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Responsibility mechanism to force officials to address pollution

Updated: 2013-06-05 00:19
( Xinhua)

BEIJING - Lin Chun-sheng never considered leaving Beijing until heavy smog shrouded the city earlier this year.

Lin, who graduated from a university of Chinese medicine in Beijing seven years ago, hoped to pursue his dream of becoming a professional doctor in the city. But the air pollution has made him reconsider.

"Smog is the only reason that I'm planning to leave Beijing," he said.

On May 24, President Xi Jinping called for comprehensive counter-pollution efforts. Speaking during an ecological construction study session with members of the Political Bureau of the Communist Party of China (CPC) Central Committee, he called for establishing a lifelong responsibility mechanism targeting those who conduct irresponsible decision-making that leads to severe environmental consequences.

Lin said Xi's speech touched on a key component in the fight against pollution, as only a lifelong mechanism can force government officials, who may escape punishment after ending their tenure under the current management system, to address pressing pollution issues.

Chinese officials are often criticized by the public for ignoring environmental pollution in favor of boosting local economies. Environmental problems are often revealed years after they complete their tenures, leaving the problem in the hands of their successors.

Pollution is a serious problem in China. A report released in March indicated that as much as 72 of China's biggest rivers have been contaminated with as much as 46,000 tonnes of heavy metals, including zinc, copper, lead and cadmium.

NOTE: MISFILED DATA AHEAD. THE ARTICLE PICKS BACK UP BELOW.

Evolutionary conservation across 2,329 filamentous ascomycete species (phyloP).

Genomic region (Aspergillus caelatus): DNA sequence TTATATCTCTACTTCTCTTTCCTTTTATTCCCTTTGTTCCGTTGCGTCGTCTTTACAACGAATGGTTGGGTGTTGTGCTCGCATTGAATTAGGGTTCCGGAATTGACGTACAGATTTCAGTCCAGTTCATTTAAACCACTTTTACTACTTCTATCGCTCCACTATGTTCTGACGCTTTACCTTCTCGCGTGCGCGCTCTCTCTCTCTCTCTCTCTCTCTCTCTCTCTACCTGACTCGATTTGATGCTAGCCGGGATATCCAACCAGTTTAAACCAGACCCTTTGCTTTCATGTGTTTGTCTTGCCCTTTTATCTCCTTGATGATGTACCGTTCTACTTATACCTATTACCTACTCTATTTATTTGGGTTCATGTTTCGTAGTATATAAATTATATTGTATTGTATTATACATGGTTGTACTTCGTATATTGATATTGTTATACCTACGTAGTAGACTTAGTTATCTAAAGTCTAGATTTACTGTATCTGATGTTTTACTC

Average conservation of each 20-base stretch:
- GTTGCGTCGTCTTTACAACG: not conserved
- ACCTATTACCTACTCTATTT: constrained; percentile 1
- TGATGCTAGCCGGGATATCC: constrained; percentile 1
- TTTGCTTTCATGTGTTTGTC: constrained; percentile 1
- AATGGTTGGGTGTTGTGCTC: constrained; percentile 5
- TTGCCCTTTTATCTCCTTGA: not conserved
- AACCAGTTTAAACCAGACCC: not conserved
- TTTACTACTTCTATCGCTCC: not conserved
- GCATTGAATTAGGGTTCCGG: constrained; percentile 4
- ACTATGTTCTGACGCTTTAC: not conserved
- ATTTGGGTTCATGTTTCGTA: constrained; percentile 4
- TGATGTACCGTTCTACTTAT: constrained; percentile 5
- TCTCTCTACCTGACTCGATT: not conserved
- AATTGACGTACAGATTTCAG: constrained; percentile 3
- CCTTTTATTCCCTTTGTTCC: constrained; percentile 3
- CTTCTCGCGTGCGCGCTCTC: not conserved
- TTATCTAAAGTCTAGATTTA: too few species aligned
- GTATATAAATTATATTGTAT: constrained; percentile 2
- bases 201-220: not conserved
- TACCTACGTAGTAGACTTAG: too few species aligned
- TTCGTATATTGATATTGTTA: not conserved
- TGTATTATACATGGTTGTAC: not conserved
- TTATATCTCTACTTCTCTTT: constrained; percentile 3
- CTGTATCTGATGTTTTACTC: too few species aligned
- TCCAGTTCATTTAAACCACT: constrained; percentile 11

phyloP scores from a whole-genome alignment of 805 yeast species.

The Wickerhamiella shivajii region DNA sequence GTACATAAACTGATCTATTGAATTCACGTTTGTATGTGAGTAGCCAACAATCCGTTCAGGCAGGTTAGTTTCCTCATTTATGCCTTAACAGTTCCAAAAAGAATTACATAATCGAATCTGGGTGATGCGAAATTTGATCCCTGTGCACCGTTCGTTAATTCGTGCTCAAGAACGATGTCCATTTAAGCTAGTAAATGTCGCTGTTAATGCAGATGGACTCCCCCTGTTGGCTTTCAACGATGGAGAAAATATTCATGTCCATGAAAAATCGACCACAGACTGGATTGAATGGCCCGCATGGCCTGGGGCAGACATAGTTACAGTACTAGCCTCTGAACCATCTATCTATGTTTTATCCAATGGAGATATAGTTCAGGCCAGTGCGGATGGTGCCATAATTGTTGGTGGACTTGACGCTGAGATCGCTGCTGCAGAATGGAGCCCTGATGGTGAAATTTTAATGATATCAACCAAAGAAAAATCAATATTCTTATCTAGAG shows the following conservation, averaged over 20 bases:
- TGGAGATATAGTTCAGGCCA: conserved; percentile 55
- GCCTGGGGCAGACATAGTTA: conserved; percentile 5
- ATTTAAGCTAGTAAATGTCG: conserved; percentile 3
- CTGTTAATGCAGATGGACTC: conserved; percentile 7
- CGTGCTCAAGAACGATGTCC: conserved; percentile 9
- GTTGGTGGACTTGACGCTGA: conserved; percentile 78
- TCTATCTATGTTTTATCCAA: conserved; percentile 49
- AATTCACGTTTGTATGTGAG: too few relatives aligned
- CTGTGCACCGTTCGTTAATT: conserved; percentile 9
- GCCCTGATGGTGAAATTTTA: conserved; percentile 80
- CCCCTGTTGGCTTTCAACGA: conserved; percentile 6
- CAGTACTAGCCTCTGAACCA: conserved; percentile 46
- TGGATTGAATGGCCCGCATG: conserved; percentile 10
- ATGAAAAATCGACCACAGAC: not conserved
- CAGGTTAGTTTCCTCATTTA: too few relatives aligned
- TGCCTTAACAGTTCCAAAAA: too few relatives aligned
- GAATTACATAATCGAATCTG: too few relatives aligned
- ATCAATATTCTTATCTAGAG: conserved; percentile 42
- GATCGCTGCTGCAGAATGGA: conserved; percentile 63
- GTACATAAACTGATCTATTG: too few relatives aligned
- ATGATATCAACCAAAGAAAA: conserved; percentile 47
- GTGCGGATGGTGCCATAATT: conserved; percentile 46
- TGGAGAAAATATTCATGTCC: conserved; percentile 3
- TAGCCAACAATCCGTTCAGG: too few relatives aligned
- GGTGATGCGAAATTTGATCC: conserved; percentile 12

Last month, rice produced in central China's Hunan province was found to contain excessive levels of cadmium, which was largely believed to be caused by water and soil pollution.

To curb pollution, south China's Guangdong province has adopted an environmental protection assessment for government officials. The provincial departments of supervision and environmental protection jointly announced on May 9 that the supervisory department will question and criticize mayors who fail to curb pollution.

A lifelong responsibility mechanism will not only help fight pollution in relatively developed eastern areas, but also prevent polluted industries from moving to less developed western areas.

Zhong Kaibin, a professor at the Chinese Academy of Governance, said government officials in west China are now more likely to approve major development projects while neglecting their environmental impact.

In Kunming, capital of southwest China's Yunnan province, hundreds of residents protested in May over plans to build an oil refinery near the city. Although government officials said the project passed feasibility studies and was approved by the country's top economic planner, residents still asked for the plant be relocated.

A mechanism to hold officials responsible for environmental damage for their lifetimes will prevent west China governments from favoring development over environmental protection, Zhong said.

Gao Wenxue, deputy chief of the environmental protection bureau of the city of Huai'an in east China's Jiangsu province, said officials should bear a sense of shame if pollution is not properly addressed.

"We should feel ashamed if children cannot see stars in the sky at night or enjoy fresh air," he said.